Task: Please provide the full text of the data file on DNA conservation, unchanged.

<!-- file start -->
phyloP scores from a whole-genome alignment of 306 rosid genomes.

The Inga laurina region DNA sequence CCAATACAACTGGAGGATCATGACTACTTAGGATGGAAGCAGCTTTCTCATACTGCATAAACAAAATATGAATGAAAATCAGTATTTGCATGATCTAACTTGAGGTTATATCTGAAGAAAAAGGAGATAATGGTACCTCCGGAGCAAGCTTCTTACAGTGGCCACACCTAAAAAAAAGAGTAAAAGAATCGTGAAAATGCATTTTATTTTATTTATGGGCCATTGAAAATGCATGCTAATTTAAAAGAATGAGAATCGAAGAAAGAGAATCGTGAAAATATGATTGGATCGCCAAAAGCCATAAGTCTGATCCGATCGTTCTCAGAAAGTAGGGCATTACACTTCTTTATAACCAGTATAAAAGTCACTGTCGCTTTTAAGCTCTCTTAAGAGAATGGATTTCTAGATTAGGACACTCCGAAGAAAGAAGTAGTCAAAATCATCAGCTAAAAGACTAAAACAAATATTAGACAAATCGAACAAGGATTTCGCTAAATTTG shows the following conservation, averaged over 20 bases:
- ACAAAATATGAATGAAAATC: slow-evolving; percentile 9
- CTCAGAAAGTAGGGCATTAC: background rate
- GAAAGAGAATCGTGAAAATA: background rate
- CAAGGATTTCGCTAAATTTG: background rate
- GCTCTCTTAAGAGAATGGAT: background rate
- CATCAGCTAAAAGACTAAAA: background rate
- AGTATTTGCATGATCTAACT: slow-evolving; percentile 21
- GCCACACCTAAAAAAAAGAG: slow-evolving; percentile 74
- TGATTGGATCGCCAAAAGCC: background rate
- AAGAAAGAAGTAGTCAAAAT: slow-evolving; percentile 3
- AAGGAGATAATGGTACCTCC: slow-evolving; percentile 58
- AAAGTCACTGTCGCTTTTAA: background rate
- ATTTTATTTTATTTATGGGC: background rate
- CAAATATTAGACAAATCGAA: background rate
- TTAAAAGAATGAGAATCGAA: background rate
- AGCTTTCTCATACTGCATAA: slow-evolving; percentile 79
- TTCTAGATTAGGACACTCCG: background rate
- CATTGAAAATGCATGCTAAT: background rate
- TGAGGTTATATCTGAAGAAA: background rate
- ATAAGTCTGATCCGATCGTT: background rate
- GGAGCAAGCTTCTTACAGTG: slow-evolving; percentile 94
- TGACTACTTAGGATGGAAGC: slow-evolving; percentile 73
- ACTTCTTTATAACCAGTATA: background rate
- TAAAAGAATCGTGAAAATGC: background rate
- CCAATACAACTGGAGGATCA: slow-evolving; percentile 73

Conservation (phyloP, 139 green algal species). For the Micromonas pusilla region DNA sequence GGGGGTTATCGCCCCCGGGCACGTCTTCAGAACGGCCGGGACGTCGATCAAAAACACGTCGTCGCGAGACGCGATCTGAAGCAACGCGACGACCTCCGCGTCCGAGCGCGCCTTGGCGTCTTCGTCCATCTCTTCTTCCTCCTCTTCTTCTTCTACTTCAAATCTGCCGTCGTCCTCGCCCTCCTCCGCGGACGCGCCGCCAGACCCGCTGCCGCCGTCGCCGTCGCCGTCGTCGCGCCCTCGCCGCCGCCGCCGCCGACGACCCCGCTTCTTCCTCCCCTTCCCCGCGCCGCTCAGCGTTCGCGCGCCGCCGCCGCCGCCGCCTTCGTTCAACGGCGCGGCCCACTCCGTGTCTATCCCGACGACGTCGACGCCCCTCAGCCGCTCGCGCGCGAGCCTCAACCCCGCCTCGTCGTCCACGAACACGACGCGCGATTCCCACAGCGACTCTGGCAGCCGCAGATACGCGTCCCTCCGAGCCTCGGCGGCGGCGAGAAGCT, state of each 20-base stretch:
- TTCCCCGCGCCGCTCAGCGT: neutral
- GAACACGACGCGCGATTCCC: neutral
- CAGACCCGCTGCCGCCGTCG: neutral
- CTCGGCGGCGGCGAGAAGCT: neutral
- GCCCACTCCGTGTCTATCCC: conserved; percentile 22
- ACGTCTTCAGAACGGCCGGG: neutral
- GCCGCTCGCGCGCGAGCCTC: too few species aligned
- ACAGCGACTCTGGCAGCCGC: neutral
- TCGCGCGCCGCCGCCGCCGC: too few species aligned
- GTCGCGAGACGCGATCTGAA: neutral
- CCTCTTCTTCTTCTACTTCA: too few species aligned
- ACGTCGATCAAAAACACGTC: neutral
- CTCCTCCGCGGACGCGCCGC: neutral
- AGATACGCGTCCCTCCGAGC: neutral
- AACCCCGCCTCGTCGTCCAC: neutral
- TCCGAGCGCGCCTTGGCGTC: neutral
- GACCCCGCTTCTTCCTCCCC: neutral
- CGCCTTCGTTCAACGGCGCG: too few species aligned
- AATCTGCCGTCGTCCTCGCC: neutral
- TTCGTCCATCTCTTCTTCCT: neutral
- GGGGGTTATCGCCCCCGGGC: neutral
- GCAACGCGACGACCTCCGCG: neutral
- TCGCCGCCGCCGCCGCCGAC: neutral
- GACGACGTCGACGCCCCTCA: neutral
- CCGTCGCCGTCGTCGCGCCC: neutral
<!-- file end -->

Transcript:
phyloP scores from a whole-genome alignment of 306 rosid genomes.

The Inga laurina region DNA sequence CCAATACAACTGGAGGATCATGACTACTTAGGATGGAAGCAGCTTTCTCATACTGCATAAACAAAATATGAATGAAAATCAGTATTTGCATGATCTAACTTGAGGTTATATCTGAAGAAAAAGGAGATAATGGTACCTCCGGAGCAAGCTTCTTACAGTGGCCACACCTAAAAAAAAGAGTAAAAGAATCGTGAAAATGCATTTTATTTTATTTATGGGCCATTGAAAATGCATGCTAATTTAAAAGAATGAGAATCGAAGAAAGAGAATCGTGAAAATATGATTGGATCGCCAAAAGCCATAAGTCTGATCCGATCGTTCTCAGAAAGTAGGGCATTACACTTCTTTATAACCAGTATAAAAGTCACTGTCGCTTTTAAGCTCTCTTAAGAGAATGGATTTCTAGATTAGGACACTCCGAAGAAAGAAGTAGTCAAAATCATCAGCTAAAAGACTAAAACAAATATTAGACAAATCGAACAAGGATTTCGCTAAATTTG shows the following conservation, averaged over 20 bases:
- ACAAAATATGAATGAAAATC: slow-evolving; percentile 9
- CTCAGAAAGTAGGGCATTAC: background rate
- GAAAGAGAATCGTGAAAATA: background rate
- CAAGGATTTCGCTAAATTTG: background rate
- GCTCTCTTAAGAGAATGGAT: background rate
- CATCAGCTAAAAGACTAAAA: background rate
- AGTATTTGCATGATCTAACT: slow-evolving; percentile 21
- GCCACACCTAAAAAAAAGAG: slow-evolving; percentile 74
- TGATTGGATCGCCAAAAGCC: background rate
- AAGAAAGAAGTAGTCAAAAT: slow-evolving; percentile 3
- AAGGAGATAATGGTACCTCC: slow-evolving; percentile 58
- AAAGTCACTGTCGCTTTTAA: background rate
- ATTTTATTTTATTTATGGGC: background rate
- CAAATATTAGACAAATCGAA: background rate
- TTAAAAGAATGAGAATCGAA: background rate
- AGCTTTCTCATACTGCATAA: slow-evolving; percentile 79
- TTCTAGATTAGGACACTCCG: background rate
- CATTGAAAATGCATGCTAAT: background rate
- TGAGGTTATATCTGAAGAAA: background rate
- ATAAGTCTGATCCGATCGTT: background rate
- GGAGCAAGCTTCTTACAGTG: slow-evolving; percentile 94
- TGACTACTTAGGATGGAAGC: slow-evolving; percentile 73
- ACTTCTTTATAACCAGTATA: background rate
- TAAAAGAATCGTGAAAATGC: background rate
- CCAATACAACTGGAGGATCA: slow-evolving; percentile 73

Conservation (phyloP, 139 green algal species). For the Micromonas pusilla region DNA sequence GGGGGTTATCGCCCCCGGGCACGTCTTCAGAACGGCCGGGACGTCGATCAAAAACACGTCGTCGCGAGACGCGATCTGAAGCAACGCGACGACCTCCGCGTCCGAGCGCGCCTTGGCGTCTTCGTCCATCTCTTCTTCCTCCTCTTCTTCTTCTACTTCAAATCTGCCGTCGTCCTCGCCCTCCTCCGCGGACGCGCCGCCAGACCCGCTGCCGCCGTCGCCGTCGCCGTCGTCGCGCCCTCGCCGCCGCCGCCGCCGACGACCCCGCTTCTTCCTCCCCTTCCCCGCGCCGCTCAGCGTTCGCGCGCCGCCGCCGCCGCCGCCTTCGTTCAACGGCGCGGCCCACTCCGTGTCTATCCCGACGACGTCGACGCCCCTCAGCCGCTCGCGCGCGAGCCTCAACCCCGCCTCGTCGTCCACGAACACGACGCGCGATTCCCACAGCGACTCTGGCAGCCGCAGATACGCGTCCCTCCGAGCCTCGGCGGCGGCGAGAAGCT, state of each 20-base stretch:
- TTCCCCGCGCCGCTCAGCGT: neutral
- GAACACGACGCGCGATTCCC: neutral
- CAGACCCGCTGCCGCCGTCG: neutral
- CTCGGCGGCGGCGAGAAGCT: neutral
- GCCCACTCCGTGTCTATCCC: conserved; percentile 22
- ACGTCTTCAGAACGGCCGGG: neutral
- GCCGCTCGCGCGCGAGCCTC: too few species aligned
- ACAGCGACTCTGGCAGCCGC: neutral
- TCGCGCGCCGCCGCCGCCGC: too few species aligned
- GTCGCGAGACGCGATCTGAA: neutral
- CCTCTTCTTCTTCTACTTCA: too few species aligned
- ACGTCGATCAAAAACACGTC: neutral
- CTCCTCCGCGGACGCGCCGC: neutral
- AGATACGCGTCCCTCCGAGC: neutral
- AACCCCGCCTCGTCGTCCAC: neutral
- TCCGAGCGCGCCTTGGCGTC: neutral
- GACCCCGCTTCTTCCTCCCC: neutral
- CGCCTTCGTTCAACGGCGCG: too few species aligned
- AATCTGCCGTCGTCCTCGCC: neutral
- TTCGTCCATCTCTTCTTCCT: neutral
- GGGGGTTATCGCCCCCGGGC: neutral
- GCAACGCGACGACCTCCGCG: neutral
- TCGCCGCCGCCGCCGCCGAC: neutral
- GACGACGTCGACGCCCCTCA: neutral
- CCGTCGCCGTCGTCGCGCCC: neutral